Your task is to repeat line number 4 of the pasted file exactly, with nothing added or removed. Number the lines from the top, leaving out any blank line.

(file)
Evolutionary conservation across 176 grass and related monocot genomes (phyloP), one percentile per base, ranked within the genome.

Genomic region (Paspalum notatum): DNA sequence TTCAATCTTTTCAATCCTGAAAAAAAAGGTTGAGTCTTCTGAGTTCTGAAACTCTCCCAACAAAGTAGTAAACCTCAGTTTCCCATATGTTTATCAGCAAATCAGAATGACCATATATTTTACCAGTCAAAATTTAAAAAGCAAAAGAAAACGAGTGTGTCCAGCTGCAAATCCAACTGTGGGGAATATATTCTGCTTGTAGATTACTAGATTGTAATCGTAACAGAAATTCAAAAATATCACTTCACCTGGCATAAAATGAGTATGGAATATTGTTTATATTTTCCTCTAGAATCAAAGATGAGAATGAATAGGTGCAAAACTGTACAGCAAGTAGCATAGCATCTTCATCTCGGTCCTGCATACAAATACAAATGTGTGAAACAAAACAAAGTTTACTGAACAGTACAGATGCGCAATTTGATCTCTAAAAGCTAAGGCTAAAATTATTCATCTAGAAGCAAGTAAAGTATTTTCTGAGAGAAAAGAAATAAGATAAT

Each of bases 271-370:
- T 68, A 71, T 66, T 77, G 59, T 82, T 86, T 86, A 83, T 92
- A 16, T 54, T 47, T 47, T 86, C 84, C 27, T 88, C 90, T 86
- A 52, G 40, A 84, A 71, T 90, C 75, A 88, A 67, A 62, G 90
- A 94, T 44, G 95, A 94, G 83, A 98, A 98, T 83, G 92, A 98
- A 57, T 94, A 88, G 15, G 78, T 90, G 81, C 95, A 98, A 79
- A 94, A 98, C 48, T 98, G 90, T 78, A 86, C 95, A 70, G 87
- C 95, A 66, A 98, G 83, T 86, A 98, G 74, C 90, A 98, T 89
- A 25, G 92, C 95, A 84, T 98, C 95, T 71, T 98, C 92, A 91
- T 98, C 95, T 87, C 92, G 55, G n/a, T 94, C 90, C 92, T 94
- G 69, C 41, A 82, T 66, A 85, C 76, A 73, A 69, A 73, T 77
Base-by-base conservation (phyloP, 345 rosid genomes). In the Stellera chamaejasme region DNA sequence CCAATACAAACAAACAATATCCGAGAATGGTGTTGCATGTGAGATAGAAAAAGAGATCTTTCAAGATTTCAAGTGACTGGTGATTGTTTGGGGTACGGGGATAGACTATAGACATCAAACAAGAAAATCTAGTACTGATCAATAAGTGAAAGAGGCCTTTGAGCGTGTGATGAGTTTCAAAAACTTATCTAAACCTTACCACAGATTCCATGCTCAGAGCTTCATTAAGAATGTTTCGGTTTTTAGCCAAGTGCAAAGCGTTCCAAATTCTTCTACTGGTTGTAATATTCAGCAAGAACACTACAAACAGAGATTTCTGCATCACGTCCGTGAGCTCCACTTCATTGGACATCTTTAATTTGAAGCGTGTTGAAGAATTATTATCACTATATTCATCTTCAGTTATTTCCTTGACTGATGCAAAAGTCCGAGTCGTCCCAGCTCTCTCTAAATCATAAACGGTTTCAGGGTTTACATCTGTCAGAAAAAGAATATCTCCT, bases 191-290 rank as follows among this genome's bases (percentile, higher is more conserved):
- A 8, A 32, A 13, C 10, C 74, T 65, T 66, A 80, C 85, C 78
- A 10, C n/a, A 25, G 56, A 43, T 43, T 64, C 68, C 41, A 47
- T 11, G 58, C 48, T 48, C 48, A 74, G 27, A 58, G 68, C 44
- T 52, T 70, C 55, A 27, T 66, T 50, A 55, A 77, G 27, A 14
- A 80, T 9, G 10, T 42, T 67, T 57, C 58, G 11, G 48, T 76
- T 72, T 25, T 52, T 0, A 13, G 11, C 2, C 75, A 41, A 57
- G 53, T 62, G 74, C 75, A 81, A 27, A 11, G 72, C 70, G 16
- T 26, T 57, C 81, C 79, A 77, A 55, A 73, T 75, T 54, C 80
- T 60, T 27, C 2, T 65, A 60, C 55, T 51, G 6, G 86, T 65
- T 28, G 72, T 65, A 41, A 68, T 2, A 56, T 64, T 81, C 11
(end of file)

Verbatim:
- T 68, A 71, T 66, T 77, G 59, T 82, T 86, T 86, A 83, T 92